I don’t know how you teach empathy and responsibility to people who were born without either. It’s firmware, not software you can install once someone reaches adulthood lacking a soul. However, they do care about money, and their pet Congressmen care about money, power, and face. So I would like to see European-style bold, public, and over-the-top protests targeting both. Perhaps drones dropping animal blood equaling the amount of human blood from victims of gun violence in the US on NRA HQS, or on the Capitol building. Or red paint to avoid the biohazard. Get a truckload of dolls, one for every man, woman, and child who had their life ended or irrevocably damaged by gun violence and dump it on the Capitol steps or the front lawn of Congresspeople who take money from the NRA and vote accordingly. Project images of the dead on the homes of the Congresspeople. They bear some of the responsibility for each death.
I’ll stop short of going full Hammurabi and suggesting that NRA members, executives, and NRA Congressmen lose a family member each time their weapons kill a person.
Another way to hit Congress is in the pocketbook and power zones. If people stop going to nightclubs, stop attending college in their states, stop paying to attend large outdoor events like music concerts, sports, or inaugurations, business owners and local Chambers of Commerce will change out the elected officials.
In short, there’s still stuff you can do.
But the title of this post isn’t “Raq demonstrates that she’s a Slytherin.” It’s “Getting to the root of the problem.”
I own an AR-15 and a Sig Sauer P226. My son has a Ruger .22 boys’ rifle. We have a Remington 870 shotgun for home defense. I’m from New Mexico, for Pete’s sake. I knew many people who had been shot or shot themselves by the time I was 18.
Every other weapon in our safe is a collectible/antique from WWII or earlier, though, so a lot of ammosexuals would say that doesn’t count. We are also hardcore about safety – the weaponsmithing workshop has layers of locks and security and the best gun safe you can buy. The Remington is stored elsewhere but likewise secured with multi-factor authentication (something I know, something I am, and something I have).
I would happily get rid of all of them if it would save a life.
But (again). A lot of Americans have a lot of weapons, and while those are unquestionably a factor in far too many deaths, I’m not sure the guns are the root cause of mass shootings like Las Vegas, Sandy Hook, Columbine. Lots of Americans have lots of weapons, and hundreds of thousands of us never go out and shoot people. And yet, at least annually and sometimes more, a (usually white) man between teens and geriatric age will do just that. Why?
Let’s look first at history: as humans, we’ve always had problems with violent tendencies in the male half of our population. We used to be able to give them a release valve via hunting, tribal conflict, war, exploration and pioneering, or just allowing men to be violent and awful. However, it turns out that that last one is really counter-productive for society, so we’ve as a group agreed to constrain those actions. That social change came about much later than the evolutionary one that selected for aggression and violence, though, and not all men can shift those tendencies into sports, business, or becoming online trolls.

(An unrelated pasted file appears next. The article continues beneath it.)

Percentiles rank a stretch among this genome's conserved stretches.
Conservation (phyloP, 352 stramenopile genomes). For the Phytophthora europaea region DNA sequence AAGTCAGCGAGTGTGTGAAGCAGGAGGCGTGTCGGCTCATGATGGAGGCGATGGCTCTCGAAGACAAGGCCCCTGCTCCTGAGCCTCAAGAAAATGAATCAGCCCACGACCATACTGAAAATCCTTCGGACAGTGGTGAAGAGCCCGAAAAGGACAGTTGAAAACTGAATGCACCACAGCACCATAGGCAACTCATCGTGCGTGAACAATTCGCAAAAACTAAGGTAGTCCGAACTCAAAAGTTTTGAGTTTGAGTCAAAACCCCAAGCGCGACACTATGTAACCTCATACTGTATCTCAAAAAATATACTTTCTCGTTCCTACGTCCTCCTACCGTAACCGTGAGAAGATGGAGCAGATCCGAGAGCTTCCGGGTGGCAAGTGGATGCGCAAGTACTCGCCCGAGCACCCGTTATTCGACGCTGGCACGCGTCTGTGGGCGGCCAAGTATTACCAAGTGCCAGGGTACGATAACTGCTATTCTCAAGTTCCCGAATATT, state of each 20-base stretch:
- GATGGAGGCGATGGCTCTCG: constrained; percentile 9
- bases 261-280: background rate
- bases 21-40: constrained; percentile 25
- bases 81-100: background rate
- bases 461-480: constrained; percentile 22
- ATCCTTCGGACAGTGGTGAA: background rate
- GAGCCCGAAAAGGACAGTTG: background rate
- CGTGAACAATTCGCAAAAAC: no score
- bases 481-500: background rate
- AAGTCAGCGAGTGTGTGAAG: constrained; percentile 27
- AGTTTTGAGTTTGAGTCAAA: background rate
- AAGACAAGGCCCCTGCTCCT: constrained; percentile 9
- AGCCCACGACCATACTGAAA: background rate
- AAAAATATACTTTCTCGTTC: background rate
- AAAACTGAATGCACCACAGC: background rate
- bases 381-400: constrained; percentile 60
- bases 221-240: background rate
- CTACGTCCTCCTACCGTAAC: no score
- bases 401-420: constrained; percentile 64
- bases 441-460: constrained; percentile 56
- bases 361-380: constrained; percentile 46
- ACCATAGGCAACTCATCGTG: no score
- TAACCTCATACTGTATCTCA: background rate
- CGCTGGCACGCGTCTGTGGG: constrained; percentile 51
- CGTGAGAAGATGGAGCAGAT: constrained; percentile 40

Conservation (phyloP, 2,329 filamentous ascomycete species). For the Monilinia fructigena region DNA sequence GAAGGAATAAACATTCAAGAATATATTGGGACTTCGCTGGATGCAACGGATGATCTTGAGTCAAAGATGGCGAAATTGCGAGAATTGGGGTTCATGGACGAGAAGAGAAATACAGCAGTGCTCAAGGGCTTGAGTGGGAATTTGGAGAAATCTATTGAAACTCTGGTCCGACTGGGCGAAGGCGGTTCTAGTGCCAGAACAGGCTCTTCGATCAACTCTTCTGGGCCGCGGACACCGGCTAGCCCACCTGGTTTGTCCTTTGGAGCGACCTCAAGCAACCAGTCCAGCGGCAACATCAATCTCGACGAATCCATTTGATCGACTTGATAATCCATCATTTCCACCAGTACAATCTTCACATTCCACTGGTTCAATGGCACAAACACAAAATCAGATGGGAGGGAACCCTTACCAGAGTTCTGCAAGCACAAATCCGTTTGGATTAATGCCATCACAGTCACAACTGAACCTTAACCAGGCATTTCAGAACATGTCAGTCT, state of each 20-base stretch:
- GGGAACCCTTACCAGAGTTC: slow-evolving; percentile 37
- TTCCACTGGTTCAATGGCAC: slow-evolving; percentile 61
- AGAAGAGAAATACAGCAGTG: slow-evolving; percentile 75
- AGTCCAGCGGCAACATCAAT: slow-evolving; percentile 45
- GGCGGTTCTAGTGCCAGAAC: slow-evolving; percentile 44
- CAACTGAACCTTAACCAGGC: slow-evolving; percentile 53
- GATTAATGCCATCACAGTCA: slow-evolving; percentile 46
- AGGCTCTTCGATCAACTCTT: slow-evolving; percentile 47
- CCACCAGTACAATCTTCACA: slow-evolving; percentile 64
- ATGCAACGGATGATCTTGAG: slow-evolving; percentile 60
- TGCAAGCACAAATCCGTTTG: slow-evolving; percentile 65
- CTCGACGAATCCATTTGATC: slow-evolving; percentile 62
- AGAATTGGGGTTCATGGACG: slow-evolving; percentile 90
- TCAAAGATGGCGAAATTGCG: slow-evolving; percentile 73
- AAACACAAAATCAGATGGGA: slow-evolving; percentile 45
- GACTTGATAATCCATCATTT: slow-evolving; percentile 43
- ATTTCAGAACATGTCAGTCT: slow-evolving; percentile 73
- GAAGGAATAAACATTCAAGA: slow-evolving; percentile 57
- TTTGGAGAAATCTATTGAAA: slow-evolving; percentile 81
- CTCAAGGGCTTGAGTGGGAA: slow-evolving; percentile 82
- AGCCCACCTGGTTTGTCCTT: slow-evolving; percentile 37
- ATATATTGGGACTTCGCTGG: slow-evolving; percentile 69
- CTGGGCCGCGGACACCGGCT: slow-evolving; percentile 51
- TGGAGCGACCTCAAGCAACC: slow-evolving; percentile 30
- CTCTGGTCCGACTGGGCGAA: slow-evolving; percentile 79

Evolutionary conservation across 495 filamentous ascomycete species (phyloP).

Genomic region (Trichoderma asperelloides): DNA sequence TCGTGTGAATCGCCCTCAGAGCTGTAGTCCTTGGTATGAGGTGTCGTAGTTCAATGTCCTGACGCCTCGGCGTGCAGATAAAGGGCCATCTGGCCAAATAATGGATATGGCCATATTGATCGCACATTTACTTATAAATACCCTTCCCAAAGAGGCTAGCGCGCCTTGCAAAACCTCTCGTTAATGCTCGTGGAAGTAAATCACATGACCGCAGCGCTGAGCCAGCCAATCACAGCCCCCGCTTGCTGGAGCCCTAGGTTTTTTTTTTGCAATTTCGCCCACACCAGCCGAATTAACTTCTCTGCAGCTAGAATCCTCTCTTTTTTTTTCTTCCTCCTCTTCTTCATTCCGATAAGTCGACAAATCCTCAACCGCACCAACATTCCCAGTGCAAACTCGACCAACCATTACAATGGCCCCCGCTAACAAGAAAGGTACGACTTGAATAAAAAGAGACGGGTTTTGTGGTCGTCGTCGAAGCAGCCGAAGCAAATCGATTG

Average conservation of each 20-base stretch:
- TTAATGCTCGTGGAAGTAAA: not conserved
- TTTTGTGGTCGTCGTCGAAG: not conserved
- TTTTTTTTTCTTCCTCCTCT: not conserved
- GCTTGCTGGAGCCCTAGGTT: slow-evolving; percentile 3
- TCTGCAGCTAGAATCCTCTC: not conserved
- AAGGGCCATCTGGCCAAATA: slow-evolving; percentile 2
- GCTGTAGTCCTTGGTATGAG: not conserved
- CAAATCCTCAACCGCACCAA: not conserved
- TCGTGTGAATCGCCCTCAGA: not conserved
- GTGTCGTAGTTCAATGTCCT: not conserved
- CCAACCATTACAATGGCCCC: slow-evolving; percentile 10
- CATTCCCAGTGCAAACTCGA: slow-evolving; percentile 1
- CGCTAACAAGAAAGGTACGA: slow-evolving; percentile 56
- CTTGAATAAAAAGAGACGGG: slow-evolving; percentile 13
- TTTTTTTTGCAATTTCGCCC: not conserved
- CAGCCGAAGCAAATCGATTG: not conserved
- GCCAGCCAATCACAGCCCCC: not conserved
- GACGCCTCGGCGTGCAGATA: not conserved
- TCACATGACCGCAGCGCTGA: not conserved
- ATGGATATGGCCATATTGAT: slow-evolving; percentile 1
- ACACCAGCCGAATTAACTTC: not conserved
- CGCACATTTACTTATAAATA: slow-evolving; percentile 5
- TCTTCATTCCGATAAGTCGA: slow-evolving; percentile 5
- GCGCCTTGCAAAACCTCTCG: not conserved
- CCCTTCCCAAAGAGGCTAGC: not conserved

We can no longer exile these problem cases to lives of piracy on the open seas, and lives of cyber-piracy on the open Internet doesn’t scratch the itch for them. Plus you need skills for that, and most of the domestic terrorists lack skills (a point for more discussion). We can no longer exile them to the Wild West or send them to slaughter Lakota (but their ancestors did that; so many shooters come from Western states).
Possible solution: Get that Moon base and Mars colonization going. Start undersea exploration and use wildcatters for it.
Possible solution: Rework our educational system to be better suited for boys. Completely undo the factory-like approach we use now. Teach skills. Maybe actually invest in an educational system.
I don’t know though…I’m still not convinced.
Let’s look next at who DOESN’T do the mass shootings. Women. Men between the ages of puberty and senility who are minorities, and/or come from rough backgrounds (like, oh, New Mexico). White men who are Jewish or Catholic or Hindu or Mormon.
That suggests two different veins of psychosocial ore to mine: one, men who get a certain level of violence in their daily life don’t need to go create more, and two, what do all those groups have in common?
Looking at the first one, if it’s the case, then it would suggest that we could end domestic terrorism and mass shootings by ensuring that everyone grew up in economically strapped, prosepect-poor, violent communities. I don’t recommend that. Also, if we consider global terrorists like ISIS as well, many of them came up in underprivileged and violent societies and still turned to violence. They just aren’t female, Jewish, Catholic, Hindu, or Mormon.
Another approach might be to work to end all economic and educational disadvantage and then just deal with the spasms of the annual mass shooting.
Maybe, if we somehow get amazing leadership and amazing unity, we could end all economic and educational disadvantage AND screen for men who are going to crack and kill. Or remove all weapons. And then we’re in Logan’s Run and let’s face it, we’re more like chimps than like bonobos. I’d rather work on possible solutions.
So here’s my thought, and also where I piss of my agnostic, atheist, and white evangelical friends (if I have any of the last group left).
I think it’s a failure of communities to teach social responsibility via coming-of-age ceremonies.
Women get coming-of-age no matter what religion or culture, because you start your period and you start getting raped (or men at least vocally indicate the intent). Women are also more socially responsible by nature – give a girl a bunch of toy trucks or guns and she’s likely to decide they are a family and will go on adventures together or play house.